Rainier Great Western Const Update

RGW Feb 19, 2007

  1. RGW

    RGW TrainBoard Member

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    Just some quick thoughts on last Tuesday. Wain and I spent much of the evening going over our strategies for megapoints installation. He's on the verge of being ready for full go on the system install, so we discussed wiring options, locations and just about anything else you can think of.

    [​IMG]

    Doug continued placing trees and in this case building them.

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    Scott painted the Renton Yard in preparation for ballasting. We then made a walk-through of the layout to estimate how much more ballast to purchase from Arizona Rock Products.

    [​IMG]

    Wain and I also reviewed pictures he took on a recent swing through the State. We selected a few for creation of a photo backdrop to be placed on the backdrop in Maple Valley.

    In all, a productive evening.
     
    Joe Lovett, BoxcabE50 and gjslsffan like this.
  2. gjslsffan

    gjslsffan Staff Member

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    You guys sure do quality work.
     
  3. RGW

    RGW TrainBoard Member

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    I'm very fortunate to have such good friends that double as great modelers, thanks.

    Sent from my SM-G960U using Tapatalk
     
  4. dalebaker

    dalebaker TrainBoard Member

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    Hi Mike,

    When you get time, please post some information on the photo backdrops you will be doing.

    Thanks,
    Dale
     
  5. RGW

    RGW TrainBoard Member

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    Will do.

    Sent from my SM-G960U using Tapatalk
     
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  6. RGW

    RGW TrainBoard Member

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    In response to Dale's request, here are some of my thoughts and processes in creating photo backdrops. The single most important thing is to have good clear photos. If you need to blow anything up and it's blurry, it's no good. You can shrink a blurry shot down, but you can't blow it up and make it look good. Ever. So good photography is a must. The shot doesn't need to be huge, or wide angle or even a panorama; although all of those are really an advantage. With modern photo editing programs, like photoshop, you can stitch photos together to make larger shots and then alter the parts you do not want, or multiply features you do. I'll explain that later.

    Here is a recent project where I used four shots to create a golf course. I did not stand in the same place, in fact moved to two different holes to get the shots I was looking for. I wanted a shot from behind a tee box, a shot from a green looking back at the fairway and a shot of trees to create a buffer between the two "hole" shots. Here is what I ended up with:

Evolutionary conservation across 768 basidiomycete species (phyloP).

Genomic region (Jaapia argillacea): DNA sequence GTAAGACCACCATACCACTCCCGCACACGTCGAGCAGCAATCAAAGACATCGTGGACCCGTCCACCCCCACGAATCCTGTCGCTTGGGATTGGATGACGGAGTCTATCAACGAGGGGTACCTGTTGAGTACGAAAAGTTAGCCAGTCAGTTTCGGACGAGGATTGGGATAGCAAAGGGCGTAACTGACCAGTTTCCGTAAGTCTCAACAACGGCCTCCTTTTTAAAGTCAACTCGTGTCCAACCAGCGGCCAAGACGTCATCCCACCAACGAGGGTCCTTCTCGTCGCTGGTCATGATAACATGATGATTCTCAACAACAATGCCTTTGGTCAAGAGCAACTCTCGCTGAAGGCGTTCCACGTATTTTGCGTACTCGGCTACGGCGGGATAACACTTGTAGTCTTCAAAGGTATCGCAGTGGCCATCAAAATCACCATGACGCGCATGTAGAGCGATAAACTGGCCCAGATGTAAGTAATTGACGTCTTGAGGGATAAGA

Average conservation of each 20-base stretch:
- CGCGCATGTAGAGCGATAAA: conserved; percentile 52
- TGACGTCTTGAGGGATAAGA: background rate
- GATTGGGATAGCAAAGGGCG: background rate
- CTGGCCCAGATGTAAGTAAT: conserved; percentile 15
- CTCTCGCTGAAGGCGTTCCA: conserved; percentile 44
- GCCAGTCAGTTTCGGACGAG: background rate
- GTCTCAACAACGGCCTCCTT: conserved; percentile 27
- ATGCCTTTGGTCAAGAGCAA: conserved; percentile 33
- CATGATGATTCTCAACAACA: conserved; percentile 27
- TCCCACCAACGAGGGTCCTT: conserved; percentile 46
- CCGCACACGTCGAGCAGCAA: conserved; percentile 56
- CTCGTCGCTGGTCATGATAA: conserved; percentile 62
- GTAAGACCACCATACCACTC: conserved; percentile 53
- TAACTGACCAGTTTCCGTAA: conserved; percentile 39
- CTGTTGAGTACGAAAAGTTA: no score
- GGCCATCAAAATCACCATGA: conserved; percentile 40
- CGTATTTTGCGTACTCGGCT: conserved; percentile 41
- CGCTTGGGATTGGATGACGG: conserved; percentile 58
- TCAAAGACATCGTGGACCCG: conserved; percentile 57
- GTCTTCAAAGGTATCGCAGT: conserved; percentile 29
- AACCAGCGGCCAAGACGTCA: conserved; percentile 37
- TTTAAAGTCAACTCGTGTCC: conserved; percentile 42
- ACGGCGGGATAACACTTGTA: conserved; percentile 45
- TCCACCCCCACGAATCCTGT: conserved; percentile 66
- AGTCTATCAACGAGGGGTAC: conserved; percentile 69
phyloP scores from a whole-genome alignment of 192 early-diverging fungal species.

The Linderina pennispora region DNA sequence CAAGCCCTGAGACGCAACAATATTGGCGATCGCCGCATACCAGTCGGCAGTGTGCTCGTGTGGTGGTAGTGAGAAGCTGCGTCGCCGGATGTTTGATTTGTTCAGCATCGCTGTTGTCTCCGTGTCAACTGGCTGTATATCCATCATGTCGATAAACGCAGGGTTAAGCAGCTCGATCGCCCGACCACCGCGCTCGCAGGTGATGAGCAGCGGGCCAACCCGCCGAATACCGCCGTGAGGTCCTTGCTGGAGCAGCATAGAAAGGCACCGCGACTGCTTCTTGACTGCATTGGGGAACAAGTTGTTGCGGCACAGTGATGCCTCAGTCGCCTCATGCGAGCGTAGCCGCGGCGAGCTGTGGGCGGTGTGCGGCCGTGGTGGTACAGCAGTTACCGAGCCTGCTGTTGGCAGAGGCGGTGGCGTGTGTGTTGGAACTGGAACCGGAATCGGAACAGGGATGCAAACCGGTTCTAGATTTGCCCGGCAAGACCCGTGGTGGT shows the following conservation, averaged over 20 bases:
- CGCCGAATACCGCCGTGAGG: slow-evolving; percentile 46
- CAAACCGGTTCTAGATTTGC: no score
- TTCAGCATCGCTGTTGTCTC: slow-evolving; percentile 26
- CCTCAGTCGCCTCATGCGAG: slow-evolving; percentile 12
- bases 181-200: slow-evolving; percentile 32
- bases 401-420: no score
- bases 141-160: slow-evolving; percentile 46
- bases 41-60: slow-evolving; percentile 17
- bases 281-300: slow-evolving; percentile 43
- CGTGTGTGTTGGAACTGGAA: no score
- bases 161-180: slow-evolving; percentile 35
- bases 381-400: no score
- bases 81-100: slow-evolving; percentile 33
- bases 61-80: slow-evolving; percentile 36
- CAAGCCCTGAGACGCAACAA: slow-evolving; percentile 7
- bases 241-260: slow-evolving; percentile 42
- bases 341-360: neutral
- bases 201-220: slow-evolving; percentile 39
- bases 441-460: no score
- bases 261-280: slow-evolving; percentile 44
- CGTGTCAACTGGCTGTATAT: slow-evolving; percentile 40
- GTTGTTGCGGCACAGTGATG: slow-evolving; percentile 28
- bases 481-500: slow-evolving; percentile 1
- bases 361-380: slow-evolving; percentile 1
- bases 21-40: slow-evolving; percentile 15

1golfcomposite12x36.jpg

    The first shot, on the left is the shot from behind the green and as you can see the shot to the right is the one from behind the tee. The composite shot is 12" high by 36" wide. The trees repeat if you look closely, and I copied a few and relocated their duplicates. I added much of the cart path and I modified trees to delete pesky powerlines that wove through the course. I used a duplication tool to add grasses and coloration where it best suited the shot. It was important when stitching the shots together to keep the perspective correct. The bottom (yes bottom) of the tree line needed to be as flat as possible to keep your eye from catching that this wasn't one scene. Most programs now give you the tools to do that. Here is how that looks in place:

    golfbackdrop.jpg [​IMG]

    You can see how we blended in the cart path, the tee box and the green using built up landforms. We also used real HO scale trees to mask the cove in the backdrop and then used the middle of the three original photos to continue the illusion that the tree line continued. The cove was necessary to give your eye the illusion that the trees were coming toward you down the fairway.

    In the next post I'll walk through the current project on photo backdrop.
     
    Last edited: Jul 10, 2018
  7. RGW

    RGW TrainBoard Member

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    To start with, I use Adobe Photoshop Elements 15, it is not a Cadillac program, but it has every tool I need to make quality backdrops. Our goal in this next stage is to create a distant horizon look over low relief landforms. We want mountains and other items to be very small to give the illusion of significant distance away from the tracks. Wain recently took his bride on a trip through the Blue Mountains in Eastern WA and OR. Along the way he took all manner of shots and several were panorama. I chose these to work from:

    Blue2b.jpg

    Vineyard1b.jpg

    Blue3g.jpg